F. Nelson Smith’s immersive mystery Jack Tuesday involves corruption, retaliation and, of course, murder.
The first few pages of Jack Tuesday offer a glimpse into the protagonist’s past. Jack ran away from his mob family when he was 17. Twenty-one years later, after changing his name and following a stint in the Royal Canadian Dragoon, Jack lives in Edmonton far removed from familial ties.
It’s 1971, and Jack is an enigma among his colleagues on the Edmonton, Alberta, Canada, police force. They know little about him. Tenacious and intelligent, he’s a loner, with the exception of his relationship with his partner and best friend Brodie.
When Brodie is killed in an undercover raid gone bad and Jack’s gun is identified as the murder weapon, everyone is quick to pass judgment. Injured and left with no memory of the incident, Jack is the prime suspect.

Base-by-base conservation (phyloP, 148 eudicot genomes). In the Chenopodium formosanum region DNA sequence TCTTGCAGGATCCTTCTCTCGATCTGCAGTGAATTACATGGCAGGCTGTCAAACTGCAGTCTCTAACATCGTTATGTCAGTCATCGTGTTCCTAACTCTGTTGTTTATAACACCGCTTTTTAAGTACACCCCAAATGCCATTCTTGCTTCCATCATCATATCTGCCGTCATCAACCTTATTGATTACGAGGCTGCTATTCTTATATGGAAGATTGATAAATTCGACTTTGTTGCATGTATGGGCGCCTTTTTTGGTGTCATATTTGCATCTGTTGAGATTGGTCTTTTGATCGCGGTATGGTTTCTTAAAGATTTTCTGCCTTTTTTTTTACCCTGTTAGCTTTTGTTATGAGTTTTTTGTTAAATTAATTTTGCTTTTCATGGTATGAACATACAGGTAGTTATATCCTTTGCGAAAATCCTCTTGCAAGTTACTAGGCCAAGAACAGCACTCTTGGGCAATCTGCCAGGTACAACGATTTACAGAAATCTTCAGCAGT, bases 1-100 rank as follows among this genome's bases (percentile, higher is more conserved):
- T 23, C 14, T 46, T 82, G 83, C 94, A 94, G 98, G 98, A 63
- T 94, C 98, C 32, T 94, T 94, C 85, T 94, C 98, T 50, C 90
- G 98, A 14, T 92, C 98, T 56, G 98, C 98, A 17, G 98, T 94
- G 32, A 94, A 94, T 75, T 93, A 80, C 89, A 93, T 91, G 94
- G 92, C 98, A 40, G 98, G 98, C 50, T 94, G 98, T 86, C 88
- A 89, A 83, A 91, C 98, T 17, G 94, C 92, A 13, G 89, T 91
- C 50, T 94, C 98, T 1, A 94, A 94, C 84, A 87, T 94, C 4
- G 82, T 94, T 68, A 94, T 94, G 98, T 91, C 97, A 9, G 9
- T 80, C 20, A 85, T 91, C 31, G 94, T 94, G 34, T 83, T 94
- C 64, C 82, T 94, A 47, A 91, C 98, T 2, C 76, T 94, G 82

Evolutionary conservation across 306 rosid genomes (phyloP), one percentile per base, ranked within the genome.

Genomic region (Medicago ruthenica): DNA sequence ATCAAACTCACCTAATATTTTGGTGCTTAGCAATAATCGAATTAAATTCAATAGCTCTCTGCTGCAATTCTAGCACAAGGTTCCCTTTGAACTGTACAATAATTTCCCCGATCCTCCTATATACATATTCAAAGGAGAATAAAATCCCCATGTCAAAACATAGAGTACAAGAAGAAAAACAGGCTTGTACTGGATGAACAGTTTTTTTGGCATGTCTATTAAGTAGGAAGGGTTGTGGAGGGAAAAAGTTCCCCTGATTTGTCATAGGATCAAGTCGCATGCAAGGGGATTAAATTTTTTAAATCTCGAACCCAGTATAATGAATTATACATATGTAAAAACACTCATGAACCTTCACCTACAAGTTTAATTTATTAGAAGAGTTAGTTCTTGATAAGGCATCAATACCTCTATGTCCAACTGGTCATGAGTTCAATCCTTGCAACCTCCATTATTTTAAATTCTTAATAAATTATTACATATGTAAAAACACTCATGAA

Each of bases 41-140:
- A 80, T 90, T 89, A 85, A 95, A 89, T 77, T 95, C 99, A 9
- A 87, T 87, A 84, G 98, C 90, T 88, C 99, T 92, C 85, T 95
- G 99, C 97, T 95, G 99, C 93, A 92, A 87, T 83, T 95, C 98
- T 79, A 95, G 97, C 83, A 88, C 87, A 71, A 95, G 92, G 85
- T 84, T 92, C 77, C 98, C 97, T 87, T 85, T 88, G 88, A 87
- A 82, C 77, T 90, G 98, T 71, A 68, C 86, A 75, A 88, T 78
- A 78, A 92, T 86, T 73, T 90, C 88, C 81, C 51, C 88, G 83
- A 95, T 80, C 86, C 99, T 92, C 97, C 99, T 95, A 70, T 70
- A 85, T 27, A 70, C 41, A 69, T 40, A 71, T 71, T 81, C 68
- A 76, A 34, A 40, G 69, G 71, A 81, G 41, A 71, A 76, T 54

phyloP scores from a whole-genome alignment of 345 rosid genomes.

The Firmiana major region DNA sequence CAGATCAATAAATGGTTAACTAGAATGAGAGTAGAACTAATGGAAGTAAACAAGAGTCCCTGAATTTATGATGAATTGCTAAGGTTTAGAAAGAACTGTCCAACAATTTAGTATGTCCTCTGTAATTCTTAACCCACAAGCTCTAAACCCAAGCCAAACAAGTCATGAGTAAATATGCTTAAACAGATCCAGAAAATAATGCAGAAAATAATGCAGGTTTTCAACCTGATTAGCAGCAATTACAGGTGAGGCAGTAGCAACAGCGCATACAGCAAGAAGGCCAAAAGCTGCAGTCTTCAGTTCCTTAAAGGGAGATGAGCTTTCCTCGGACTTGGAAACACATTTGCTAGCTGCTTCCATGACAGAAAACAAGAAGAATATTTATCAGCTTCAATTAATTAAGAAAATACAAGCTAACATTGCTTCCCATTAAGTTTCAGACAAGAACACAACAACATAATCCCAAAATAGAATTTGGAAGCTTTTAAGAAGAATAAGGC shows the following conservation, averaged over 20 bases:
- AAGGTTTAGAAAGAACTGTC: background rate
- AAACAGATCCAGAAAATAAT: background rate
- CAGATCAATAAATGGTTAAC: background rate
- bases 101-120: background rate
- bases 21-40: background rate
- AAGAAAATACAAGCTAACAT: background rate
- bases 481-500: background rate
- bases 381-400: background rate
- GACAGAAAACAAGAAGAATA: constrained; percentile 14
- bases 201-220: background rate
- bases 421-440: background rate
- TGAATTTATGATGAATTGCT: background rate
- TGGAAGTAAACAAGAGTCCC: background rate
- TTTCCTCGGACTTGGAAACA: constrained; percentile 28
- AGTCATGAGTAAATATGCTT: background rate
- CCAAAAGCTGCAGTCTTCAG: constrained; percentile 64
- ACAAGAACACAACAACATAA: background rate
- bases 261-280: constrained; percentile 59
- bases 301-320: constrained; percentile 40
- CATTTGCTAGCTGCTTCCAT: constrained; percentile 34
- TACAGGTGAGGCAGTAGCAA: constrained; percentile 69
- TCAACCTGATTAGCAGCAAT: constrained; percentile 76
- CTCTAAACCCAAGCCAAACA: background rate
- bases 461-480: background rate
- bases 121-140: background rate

In his quest to prove his innocence, Jack’s life is endangered, and additional murders ensue, always when Jack is near the scene. He’s trailed, shot at and severely beaten. Then, thanks to a neighbor, he learns about Tito, a Yugoslavian communist revolutionary—knowledge that eventually leads him to the murderers. (The idea is not far-fetched; Edmonton is home to many Eastern European refugees even now.) The intrigue is further enhanced by the possibility of romance and the theft of a classic Dutch painting. These aren’t simply distractions; they add depth and contribute to a fully engrossing plot.
The author crafts a credible mystery rich with twists and turns and just enough clues to keep readers riveted. Jack’s innocence is never in question, but there‘s no shortage of doubt regarding other characters, including some within the police department. The rapid pacing, a cast of vividly-portrayed characters and numerous elements of surprise make this story difficult to set aside.
A teaser suggests there’s more Jack Tuesday to come. Readers will relish the news.
Also available in hardcover and ebook.